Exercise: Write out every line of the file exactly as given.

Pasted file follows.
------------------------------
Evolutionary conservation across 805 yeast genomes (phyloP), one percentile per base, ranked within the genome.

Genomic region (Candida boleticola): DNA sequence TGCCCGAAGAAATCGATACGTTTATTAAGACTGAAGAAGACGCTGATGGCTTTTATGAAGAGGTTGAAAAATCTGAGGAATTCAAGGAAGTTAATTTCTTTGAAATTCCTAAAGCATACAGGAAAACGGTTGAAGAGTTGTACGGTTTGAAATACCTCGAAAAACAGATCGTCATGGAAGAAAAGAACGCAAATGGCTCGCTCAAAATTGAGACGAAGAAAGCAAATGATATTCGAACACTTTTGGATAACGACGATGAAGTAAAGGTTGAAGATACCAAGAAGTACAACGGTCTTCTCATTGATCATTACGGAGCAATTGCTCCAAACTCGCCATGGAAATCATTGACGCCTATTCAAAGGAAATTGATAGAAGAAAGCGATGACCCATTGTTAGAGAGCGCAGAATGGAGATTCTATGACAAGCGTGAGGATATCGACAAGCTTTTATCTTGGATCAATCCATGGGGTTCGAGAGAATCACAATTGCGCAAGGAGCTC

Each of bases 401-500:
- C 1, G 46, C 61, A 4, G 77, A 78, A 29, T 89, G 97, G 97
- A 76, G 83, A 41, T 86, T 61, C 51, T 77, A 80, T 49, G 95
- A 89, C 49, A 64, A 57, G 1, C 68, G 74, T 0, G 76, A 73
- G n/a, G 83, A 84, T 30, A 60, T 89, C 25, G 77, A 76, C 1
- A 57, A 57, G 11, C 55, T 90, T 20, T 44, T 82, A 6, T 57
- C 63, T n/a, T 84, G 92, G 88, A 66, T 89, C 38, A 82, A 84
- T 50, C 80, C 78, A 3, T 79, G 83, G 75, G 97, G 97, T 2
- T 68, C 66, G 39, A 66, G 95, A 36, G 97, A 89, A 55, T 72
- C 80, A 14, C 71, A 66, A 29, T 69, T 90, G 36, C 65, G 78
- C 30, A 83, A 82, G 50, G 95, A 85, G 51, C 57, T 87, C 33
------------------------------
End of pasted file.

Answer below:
Evolutionary conservation across 805 yeast genomes (phyloP), one percentile per base, ranked within the genome.

Genomic region (Candida boleticola): DNA sequence TGCCCGAAGAAATCGATACGTTTATTAAGACTGAAGAAGACGCTGATGGCTTTTATGAAGAGGTTGAAAAATCTGAGGAATTCAAGGAAGTTAATTTCTTTGAAATTCCTAAAGCATACAGGAAAACGGTTGAAGAGTTGTACGGTTTGAAATACCTCGAAAAACAGATCGTCATGGAAGAAAAGAACGCAAATGGCTCGCTCAAAATTGAGACGAAGAAAGCAAATGATATTCGAACACTTTTGGATAACGACGATGAAGTAAAGGTTGAAGATACCAAGAAGTACAACGGTCTTCTCATTGATCATTACGGAGCAATTGCTCCAAACTCGCCATGGAAATCATTGACGCCTATTCAAAGGAAATTGATAGAAGAAAGCGATGACCCATTGTTAGAGAGCGCAGAATGGAGATTCTATGACAAGCGTGAGGATATCGACAAGCTTTTATCTTGGATCAATCCATGGGGTTCGAGAGAATCACAATTGCGCAAGGAGCTC

Each of bases 401-500:
- C 1, G 46, C 61, A 4, G 77, A 78, A 29, T 89, G 97, G 97
- A 76, G 83, A 41, T 86, T 61, C 51, T 77, A 80, T 49, G 95
- A 89, C 49, A 64, A 57, G 1, C 68, G 74, T 0, G 76, A 73
- G n/a, G 83, A 84, T 30, A 60, T 89, C 25, G 77, A 76, C 1
- A 57, A 57, G 11, C 55, T 90, T 20, T 44, T 82, A 6, T 57
- C 63, T n/a, T 84, G 92, G 88, A 66, T 89, C 38, A 82, A 84
- T 50, C 80, C 78, A 3, T 79, G 83, G 75, G 97, G 97, T 2
- T 68, C 66, G 39, A 66, G 95, A 36, G 97, A 89, A 55, T 72
- C 80, A 14, C 71, A 66, A 29, T 69, T 90, G 36, C 65, G 78
- C 30, A 83, A 82, G 50, G 95, A 85, G 51, C 57, T 87, C 33